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Driving departmental change through evaluation: Some outcomes and problems

By Richard Hall and Derek Harding


This paper identifies the ways in which a three‐year technology‐based learning and teaching project has addressed the issue of catalysing departmental change. In order to promote change at this level, it is necessary to relate the accepted learning and teaching parameters of specific disciplines to meaningful evaluation data of student and staff perceptions, in an attempt to broaden the understanding of academic staff. Thus, a number of factors become important to the process of change including: supportive role models within departments; forging feasible departmental implementation plans; utilizing support staff with a technical and pedagogical awareness; and fully involving students in curriculum development and design. Inhibitors to change also need to be noted, for instance: time‐management; resource and training allocation; and a lack of managerial support. However, the creation of a supportive structure which highlights good practice is fundamental in gaining uptake of materials and in changing perceptions. An acceptance of staff development needs in the light of the objectives of both the student and the curriculum is required This holistic approach provides a suitable environment for the symbiosis between learning and teaching to develop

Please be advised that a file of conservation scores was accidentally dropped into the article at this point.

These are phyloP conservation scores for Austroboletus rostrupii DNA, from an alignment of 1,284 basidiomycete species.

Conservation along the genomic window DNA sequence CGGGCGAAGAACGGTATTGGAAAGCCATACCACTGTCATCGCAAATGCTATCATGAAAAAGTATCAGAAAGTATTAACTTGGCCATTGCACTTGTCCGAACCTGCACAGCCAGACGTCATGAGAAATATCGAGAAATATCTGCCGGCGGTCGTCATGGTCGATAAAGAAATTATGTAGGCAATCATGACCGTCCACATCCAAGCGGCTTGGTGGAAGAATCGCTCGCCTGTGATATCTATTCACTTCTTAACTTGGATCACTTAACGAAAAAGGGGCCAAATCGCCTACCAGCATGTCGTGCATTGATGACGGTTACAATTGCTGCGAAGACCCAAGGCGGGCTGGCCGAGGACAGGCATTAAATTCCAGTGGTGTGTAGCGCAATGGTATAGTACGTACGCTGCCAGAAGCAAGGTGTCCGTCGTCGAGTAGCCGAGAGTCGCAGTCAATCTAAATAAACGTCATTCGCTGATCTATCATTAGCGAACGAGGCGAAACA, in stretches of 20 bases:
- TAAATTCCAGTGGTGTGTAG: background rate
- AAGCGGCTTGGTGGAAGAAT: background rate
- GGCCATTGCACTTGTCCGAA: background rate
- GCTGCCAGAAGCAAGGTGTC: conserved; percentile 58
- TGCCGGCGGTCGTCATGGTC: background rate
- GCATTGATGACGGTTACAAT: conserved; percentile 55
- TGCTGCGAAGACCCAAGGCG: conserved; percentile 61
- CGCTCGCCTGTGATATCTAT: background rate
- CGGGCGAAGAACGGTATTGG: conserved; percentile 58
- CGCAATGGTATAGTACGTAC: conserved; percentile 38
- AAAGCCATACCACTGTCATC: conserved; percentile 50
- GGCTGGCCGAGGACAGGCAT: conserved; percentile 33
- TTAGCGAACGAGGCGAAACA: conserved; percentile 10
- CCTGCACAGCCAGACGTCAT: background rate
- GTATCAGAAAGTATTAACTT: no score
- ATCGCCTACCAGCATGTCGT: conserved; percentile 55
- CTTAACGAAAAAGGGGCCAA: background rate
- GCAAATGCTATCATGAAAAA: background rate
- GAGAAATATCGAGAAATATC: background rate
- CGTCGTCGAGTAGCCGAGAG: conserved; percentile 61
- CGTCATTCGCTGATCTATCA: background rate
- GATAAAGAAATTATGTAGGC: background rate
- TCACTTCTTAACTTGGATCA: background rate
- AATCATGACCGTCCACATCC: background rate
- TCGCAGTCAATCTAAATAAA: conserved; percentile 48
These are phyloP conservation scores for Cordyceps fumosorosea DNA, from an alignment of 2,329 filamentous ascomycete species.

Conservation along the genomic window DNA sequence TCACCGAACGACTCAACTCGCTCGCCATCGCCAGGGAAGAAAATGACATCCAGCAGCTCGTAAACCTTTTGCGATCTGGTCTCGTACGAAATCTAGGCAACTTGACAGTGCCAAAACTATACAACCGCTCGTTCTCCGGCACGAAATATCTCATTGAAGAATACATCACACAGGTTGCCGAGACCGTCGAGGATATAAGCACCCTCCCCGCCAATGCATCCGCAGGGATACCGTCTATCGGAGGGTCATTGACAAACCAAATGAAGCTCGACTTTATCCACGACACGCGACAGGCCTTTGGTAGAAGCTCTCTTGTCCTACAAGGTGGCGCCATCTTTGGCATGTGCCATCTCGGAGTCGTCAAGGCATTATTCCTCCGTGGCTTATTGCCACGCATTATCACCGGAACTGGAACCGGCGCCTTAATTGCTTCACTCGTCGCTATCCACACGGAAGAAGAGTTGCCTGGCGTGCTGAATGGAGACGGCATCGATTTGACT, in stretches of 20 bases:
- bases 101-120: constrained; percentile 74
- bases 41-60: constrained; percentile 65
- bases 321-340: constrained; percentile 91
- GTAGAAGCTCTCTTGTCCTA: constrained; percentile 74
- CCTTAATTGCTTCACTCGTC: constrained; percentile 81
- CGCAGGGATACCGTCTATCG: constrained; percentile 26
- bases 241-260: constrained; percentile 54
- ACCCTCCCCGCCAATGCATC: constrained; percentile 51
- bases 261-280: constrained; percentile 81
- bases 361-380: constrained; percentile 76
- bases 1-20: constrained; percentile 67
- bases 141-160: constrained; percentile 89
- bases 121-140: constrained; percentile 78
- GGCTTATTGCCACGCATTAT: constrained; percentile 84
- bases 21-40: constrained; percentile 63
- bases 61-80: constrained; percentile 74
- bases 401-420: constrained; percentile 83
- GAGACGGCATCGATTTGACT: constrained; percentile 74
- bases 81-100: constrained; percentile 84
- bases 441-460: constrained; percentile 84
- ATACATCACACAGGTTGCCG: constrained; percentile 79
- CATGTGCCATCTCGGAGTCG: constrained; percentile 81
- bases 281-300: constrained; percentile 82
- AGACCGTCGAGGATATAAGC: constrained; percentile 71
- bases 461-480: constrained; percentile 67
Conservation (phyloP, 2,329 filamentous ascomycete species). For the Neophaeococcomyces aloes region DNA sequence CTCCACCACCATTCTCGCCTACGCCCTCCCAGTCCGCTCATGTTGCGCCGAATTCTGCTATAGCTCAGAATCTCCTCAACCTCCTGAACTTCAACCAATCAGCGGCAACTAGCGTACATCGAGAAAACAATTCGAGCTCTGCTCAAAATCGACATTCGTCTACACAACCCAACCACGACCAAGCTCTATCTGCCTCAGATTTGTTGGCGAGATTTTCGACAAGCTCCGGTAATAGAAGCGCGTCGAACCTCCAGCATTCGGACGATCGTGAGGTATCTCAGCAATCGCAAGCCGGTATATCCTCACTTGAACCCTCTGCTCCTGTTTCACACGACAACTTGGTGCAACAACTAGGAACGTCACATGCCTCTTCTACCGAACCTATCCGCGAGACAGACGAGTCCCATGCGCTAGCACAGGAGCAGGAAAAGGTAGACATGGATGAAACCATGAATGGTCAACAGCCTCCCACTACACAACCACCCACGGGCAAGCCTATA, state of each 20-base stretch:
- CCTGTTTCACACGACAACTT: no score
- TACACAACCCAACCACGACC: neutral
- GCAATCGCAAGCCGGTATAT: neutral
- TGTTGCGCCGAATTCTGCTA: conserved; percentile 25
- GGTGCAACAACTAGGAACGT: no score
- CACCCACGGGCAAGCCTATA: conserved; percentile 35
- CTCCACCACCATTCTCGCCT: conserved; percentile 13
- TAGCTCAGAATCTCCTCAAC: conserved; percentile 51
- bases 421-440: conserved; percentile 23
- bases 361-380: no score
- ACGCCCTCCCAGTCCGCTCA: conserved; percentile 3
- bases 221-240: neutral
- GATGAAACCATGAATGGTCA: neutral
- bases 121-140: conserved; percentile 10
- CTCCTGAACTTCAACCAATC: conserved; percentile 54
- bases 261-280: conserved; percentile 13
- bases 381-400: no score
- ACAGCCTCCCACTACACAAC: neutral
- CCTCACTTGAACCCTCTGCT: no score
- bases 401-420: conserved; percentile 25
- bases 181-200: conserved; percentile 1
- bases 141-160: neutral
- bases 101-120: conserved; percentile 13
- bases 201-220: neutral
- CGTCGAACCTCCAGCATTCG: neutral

Topics: LB Theory and practice of education, LC1022 - 1022.25 Computer-assisted Education
Publisher: University of Wales Press
Year: 2000
DOI identifier: 10.1080/0968776000080103
OAI identifier: oai:generic.eprints.org:317/core5

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